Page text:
The State Of The Crypto Market In 2022
Bitcoin price data from YCharts
The markets took a big turn in June. Bitcoin and the S&P 500 posted double-digit gains from summer lows, while Ethereum is up over 70%. This rally may seem big, but remember that Ethereum is starting to recover from very low prices. Overall, Ethereum and Bitcoin are down over 60% from their highs in November last year.
An important part of the fuel entering the market comes from the economy. Inflation is rising not only in America, but all over the world. In addition, geopolitical tensions in Asia and Europe have further exacerbated the strain on supply chains and financial systems, which have already been hit by the coronavirus crisis.
However, there have been significant changes in the cryptocurrency industry in recent months. These developments will be of great importance going forward as crypto investors look forward to 2022.
United Nations guidelines
The United Nations Conference on Trade and Development (UNCTAD) sent mixed signals in its recent policy review.
First, the International Forum on Global Economic Development noted that cryptocurrencies present both opportunities and threats to the economy. In particular, developing countries should be wary of digital currencies. Cryptocurrencies provide instant access to modern payment systems, but their volatility also exposes crypto holders to the risk of sudden price changes. An unexpected drop in prices can ruin your family's finances if all your savings are invested in Ethereum or Bitcoin. When you extend this problem to the economy of an entire nation, the risks increase.
UNCTAD has also recognized the benefits of a global borderless payment system. Therefore, the Globalization Agency invited business leaders to come together and establish laws and regulations for cryptocurrency trading in a spirit of cooperation. Instead, the risky quality of cryptocurrencies should lead to improvements in traditional fiat currencies and legacy banking systems.
“It is argued that a national digital payment system serving as a public good could address at least some of the main reasons for the use of cryptocurrencies and limit the spread of cryptocurrencies in developing countries,” the report says. “Given the risk of a widening digital divide in developing countries, UNCTAD is calling on authorities to limit the issuance and circulation of cash.”Many countries are exploring the idea of legal tender based on cryptocurrencies.
El Salvador has been using bitcoin along with the US dollar since 2021. The Central African Republic followed suit four months ago by adding bitcoin as a digital alternative to the CFA franc.
El Salvador is building a new city based on the concept of bitcoin mining and funding this project with an existing digital wallet. In the Central African Republic, the government has launched a new blockchain network called Sango, which is backed in part by bitcoin reserves. Ironically, you can now become a citizen of the Central African Republic by investing $60,000 in Sango securities. Then, five years later, you'll get your Sango principal back with this new card.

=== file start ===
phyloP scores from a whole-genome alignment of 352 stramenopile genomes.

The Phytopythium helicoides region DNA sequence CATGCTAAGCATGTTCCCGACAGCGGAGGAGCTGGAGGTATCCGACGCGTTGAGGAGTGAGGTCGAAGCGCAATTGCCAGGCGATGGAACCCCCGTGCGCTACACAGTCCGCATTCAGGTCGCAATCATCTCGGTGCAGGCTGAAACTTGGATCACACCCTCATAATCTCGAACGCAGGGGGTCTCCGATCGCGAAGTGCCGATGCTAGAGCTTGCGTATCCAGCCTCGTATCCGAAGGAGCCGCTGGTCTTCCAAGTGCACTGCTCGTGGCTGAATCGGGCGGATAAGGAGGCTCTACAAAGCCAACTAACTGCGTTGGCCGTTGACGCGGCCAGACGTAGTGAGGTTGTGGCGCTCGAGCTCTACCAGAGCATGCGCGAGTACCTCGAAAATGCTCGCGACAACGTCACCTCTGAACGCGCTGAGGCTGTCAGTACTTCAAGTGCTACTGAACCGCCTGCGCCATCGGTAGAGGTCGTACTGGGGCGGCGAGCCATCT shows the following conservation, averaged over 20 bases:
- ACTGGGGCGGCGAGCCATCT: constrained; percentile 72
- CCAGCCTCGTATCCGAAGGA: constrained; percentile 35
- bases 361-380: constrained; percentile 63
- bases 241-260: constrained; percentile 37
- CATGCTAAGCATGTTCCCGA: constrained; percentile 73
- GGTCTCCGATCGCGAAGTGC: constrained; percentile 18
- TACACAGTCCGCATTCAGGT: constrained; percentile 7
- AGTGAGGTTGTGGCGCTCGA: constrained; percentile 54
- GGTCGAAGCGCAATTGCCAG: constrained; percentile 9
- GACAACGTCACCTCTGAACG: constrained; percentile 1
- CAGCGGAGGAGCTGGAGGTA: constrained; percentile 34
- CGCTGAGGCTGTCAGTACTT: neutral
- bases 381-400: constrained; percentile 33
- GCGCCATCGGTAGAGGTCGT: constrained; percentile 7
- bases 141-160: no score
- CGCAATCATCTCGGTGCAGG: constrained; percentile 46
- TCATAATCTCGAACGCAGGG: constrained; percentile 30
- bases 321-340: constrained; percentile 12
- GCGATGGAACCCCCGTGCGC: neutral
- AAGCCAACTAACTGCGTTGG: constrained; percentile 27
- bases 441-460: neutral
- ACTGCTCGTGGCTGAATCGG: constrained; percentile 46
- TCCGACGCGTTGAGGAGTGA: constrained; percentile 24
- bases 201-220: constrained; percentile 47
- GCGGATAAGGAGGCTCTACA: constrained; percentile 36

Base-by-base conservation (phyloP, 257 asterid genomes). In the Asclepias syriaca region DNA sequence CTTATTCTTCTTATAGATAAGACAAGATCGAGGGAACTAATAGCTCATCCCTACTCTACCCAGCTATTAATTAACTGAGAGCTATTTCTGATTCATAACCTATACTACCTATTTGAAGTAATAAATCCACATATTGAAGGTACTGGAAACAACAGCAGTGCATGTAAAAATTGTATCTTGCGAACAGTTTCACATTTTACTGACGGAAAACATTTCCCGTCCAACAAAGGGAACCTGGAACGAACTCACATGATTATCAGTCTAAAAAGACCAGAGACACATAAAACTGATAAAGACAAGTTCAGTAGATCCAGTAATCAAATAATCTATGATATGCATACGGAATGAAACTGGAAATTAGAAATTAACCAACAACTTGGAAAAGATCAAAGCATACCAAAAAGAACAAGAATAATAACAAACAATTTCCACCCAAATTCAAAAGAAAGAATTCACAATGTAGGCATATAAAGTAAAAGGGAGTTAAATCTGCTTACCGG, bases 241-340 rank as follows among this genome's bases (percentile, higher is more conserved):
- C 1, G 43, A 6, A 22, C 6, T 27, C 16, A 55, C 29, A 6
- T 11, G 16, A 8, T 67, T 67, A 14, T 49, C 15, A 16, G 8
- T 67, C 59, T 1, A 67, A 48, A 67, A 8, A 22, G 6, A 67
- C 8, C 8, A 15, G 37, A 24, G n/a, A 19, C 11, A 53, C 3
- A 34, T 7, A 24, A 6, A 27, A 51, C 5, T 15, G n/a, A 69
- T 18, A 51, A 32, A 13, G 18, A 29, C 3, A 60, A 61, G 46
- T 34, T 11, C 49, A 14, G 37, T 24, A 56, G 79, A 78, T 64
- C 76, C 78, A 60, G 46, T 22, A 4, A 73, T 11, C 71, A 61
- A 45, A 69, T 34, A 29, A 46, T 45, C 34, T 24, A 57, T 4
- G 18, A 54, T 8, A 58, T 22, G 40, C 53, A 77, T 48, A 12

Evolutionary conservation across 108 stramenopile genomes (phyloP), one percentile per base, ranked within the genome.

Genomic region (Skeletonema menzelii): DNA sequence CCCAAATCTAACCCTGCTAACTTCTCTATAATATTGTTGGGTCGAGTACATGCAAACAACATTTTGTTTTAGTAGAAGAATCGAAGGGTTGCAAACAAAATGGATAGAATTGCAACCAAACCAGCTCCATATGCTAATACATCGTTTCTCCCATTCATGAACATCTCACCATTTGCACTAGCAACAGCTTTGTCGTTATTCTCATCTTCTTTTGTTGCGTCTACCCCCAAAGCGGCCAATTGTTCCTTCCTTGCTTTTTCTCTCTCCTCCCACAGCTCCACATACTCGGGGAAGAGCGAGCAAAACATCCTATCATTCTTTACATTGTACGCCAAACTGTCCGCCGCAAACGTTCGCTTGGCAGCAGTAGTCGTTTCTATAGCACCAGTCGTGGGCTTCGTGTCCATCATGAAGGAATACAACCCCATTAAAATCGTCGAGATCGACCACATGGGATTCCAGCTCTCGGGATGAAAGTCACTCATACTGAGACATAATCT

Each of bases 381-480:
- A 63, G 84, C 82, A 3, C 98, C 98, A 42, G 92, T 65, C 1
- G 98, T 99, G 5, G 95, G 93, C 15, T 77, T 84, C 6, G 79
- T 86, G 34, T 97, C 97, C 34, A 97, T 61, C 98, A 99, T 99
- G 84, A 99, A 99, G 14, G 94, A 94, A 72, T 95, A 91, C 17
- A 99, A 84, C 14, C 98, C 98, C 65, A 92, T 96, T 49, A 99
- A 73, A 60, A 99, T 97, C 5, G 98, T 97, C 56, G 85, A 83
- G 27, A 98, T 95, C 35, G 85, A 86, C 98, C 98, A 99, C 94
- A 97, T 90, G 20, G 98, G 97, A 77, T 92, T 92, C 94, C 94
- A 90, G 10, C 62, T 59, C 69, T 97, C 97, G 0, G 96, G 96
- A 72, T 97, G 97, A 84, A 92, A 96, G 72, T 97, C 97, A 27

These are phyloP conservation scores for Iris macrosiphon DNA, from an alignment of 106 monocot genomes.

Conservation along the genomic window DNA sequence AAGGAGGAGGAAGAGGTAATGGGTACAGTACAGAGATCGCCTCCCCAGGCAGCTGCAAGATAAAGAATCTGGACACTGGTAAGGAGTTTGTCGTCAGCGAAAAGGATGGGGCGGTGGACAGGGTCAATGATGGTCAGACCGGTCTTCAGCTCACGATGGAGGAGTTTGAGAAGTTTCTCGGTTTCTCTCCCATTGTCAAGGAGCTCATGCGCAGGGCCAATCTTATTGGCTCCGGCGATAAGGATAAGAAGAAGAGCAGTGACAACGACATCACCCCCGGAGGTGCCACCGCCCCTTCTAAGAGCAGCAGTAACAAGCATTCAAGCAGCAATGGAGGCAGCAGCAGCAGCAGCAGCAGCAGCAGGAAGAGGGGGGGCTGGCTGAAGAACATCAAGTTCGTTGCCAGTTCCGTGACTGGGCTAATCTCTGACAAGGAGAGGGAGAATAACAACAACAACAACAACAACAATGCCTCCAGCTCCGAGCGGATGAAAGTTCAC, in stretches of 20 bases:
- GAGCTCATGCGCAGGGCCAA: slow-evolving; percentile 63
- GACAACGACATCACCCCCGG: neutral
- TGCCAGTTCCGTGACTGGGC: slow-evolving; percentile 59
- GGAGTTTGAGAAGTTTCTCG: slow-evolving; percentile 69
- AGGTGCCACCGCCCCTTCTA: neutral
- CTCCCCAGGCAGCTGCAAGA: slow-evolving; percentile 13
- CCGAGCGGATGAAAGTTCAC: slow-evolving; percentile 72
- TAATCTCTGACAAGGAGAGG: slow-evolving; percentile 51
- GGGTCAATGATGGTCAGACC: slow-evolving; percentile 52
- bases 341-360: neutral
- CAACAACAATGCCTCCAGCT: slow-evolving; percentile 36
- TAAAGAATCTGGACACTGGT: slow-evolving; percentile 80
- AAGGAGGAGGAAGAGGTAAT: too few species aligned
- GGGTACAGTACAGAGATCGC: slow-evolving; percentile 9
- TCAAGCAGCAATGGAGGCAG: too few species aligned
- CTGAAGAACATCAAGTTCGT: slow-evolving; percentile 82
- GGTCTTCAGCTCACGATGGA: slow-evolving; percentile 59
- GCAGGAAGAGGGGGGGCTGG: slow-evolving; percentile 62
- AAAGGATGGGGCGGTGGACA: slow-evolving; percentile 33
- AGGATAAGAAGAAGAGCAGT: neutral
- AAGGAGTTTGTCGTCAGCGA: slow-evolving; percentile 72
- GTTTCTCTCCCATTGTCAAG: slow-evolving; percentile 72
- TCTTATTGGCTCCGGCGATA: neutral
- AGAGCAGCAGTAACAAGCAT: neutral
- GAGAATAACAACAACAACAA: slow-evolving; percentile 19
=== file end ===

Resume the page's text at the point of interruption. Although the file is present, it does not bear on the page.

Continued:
However, these developing countries are struggling with the practical application of trust in Bitcoin. Digital payment systems are not yet widespread, and not everyone has the technology to fully use digital systems. The world is watching El Salvador and the Central African Republic solve their problems. So far the results are not great.
The central banks of Thailand and Australia are exploring digital currency solutions from central banks. These large economies must view the risks and opportunities of digital currencies on a different scale than the much smaller economies mentioned above. The lessons learned from all this early experience will help the rest of the world create better rulebooks.
Different countries make different progress
At the same time, more and more countries are creating a regulatory framework for mining, holding, trading and sending cryptocurrencies. In some cases, their new rules could lead to digital forms of legitimacy directly through bitcoin-backed fiat currencies, as in El Salvador or the Central African Republic.
For example, in early June, the European country of Andorra passed a cryptography law allowing the government to issue its own digital code. The landless country will not replace the euro with a bitcoin clone anytime soon, but these small steps could move it in that direction. In addition, the Andorran government officially considers cryptocurrency a form of currency, and not an investment asset.
In South America, the government of Paraguay has recently issued a large set of cryptocurrency regulations for a different purpose. The bills said little about considering cryptocurrencies like bitcoin as official currencies, but they paved the way for cryptocurrency miners to settle in Paraguay. The country has a lot of green energy generated by large hydroelectric plants in Usin and Itaipu. Using excess energy in bitcoin mining rigs could make economic sense. The country is currently exporting spare power to Brazil for dollars, making cryptocurrency mining a more viable option.
Is it the right time to buy cryptocurrency?
In the summer of 2022, the world is one step closer to globally viable digital currency systems. This work is necessary for everything from consumer protection to the self-interest of institutional investors, and it's okay if it takes time. After all, doing it right is more important than doing it quickly. Meanwhile, Ethereum will undergo a long-awaited “merger” process in September.
Overall, the reasons to be serious about investing in cryptocurrencies and tokens that are still cheap are piling up. Bitcoin and Ethereum seem like solid buys for now if you don't mind a bumpy road in the coming months. It takes time to create a stable, long-term regulatory system.